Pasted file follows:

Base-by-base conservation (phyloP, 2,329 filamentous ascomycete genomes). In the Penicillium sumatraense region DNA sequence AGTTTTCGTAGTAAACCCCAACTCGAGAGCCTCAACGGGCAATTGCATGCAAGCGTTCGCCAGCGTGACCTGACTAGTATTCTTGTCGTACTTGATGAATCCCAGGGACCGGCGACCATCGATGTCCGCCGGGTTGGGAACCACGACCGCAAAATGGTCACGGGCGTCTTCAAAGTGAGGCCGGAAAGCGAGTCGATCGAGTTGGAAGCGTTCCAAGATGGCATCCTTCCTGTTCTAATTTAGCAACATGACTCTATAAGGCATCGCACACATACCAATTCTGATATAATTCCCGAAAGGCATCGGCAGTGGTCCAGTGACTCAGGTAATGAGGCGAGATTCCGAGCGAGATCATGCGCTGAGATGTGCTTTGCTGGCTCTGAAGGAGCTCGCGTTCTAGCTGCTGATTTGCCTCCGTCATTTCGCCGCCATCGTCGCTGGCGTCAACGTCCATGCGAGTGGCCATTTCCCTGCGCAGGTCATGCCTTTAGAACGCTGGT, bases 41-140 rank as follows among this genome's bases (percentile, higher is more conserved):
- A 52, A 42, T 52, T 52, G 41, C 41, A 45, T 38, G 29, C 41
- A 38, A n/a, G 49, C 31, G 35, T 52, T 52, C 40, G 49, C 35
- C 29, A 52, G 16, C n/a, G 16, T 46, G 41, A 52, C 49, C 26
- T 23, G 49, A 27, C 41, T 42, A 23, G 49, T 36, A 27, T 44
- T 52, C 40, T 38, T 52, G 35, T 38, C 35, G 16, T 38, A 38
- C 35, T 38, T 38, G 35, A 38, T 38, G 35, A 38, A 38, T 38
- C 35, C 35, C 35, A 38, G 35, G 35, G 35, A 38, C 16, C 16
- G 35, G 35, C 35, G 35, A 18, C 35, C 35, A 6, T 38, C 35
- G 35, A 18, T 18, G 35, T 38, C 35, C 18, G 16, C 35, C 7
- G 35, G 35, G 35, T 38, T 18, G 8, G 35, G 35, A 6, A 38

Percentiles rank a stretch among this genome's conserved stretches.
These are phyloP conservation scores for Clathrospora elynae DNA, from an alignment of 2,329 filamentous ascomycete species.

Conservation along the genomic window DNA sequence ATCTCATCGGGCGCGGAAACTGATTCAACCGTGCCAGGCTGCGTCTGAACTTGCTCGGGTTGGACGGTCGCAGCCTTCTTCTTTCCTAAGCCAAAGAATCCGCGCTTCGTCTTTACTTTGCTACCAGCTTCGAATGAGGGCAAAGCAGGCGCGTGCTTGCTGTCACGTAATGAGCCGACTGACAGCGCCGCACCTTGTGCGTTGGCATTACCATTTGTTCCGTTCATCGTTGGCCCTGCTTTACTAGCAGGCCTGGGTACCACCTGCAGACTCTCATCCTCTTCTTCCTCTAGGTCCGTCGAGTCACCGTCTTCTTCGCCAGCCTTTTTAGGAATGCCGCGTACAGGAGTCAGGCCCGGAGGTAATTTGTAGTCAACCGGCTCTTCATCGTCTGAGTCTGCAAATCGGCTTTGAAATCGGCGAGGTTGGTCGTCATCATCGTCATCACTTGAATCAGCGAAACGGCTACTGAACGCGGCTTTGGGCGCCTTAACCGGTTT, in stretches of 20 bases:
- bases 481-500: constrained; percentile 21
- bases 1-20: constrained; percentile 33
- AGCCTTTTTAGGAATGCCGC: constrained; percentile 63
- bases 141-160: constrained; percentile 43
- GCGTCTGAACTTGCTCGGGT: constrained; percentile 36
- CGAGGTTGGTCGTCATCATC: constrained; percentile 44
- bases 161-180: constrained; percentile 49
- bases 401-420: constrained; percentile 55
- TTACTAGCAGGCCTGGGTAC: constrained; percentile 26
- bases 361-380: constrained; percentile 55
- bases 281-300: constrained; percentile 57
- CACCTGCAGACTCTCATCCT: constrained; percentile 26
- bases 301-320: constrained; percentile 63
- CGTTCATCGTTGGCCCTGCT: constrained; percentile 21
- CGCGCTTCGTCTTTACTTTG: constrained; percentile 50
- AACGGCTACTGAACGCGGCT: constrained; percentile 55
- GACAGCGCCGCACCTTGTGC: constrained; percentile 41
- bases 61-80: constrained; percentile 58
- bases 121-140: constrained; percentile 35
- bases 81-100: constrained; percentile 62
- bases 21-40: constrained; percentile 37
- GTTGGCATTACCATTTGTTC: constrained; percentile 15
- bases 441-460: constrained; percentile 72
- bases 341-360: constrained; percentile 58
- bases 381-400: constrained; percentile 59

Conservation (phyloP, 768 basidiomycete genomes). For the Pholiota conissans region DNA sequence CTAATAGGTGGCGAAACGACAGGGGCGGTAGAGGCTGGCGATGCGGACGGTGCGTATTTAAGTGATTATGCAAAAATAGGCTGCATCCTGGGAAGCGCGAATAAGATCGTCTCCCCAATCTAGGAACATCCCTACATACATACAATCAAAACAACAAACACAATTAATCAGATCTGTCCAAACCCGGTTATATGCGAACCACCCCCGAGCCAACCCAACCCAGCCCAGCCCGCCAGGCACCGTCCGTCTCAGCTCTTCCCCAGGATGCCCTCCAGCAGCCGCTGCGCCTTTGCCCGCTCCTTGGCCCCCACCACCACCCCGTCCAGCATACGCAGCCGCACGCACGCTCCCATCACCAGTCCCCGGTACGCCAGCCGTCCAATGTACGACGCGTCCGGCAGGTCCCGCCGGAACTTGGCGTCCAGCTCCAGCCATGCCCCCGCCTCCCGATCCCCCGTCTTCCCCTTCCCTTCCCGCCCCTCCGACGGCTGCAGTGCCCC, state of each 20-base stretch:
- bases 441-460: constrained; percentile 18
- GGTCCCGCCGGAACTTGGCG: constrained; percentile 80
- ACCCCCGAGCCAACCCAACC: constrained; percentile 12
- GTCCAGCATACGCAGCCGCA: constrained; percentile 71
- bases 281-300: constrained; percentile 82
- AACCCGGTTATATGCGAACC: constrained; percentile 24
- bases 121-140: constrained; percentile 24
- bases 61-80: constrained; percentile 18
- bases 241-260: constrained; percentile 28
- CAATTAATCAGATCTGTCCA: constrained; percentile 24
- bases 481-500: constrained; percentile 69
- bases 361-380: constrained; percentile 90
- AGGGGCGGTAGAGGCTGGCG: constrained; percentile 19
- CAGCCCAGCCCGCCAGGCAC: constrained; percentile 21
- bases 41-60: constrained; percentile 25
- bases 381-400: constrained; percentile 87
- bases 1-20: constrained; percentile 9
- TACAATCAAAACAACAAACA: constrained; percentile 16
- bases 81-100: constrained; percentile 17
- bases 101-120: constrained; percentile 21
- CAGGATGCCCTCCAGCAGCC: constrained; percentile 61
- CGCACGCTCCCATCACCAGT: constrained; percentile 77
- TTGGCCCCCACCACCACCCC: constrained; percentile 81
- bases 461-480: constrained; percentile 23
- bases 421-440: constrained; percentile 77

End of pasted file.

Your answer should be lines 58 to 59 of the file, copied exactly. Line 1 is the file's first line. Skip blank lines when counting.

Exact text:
- TACAATCAAAACAACAAACA: constrained; percentile 16
- bases 81-100: constrained; percentile 17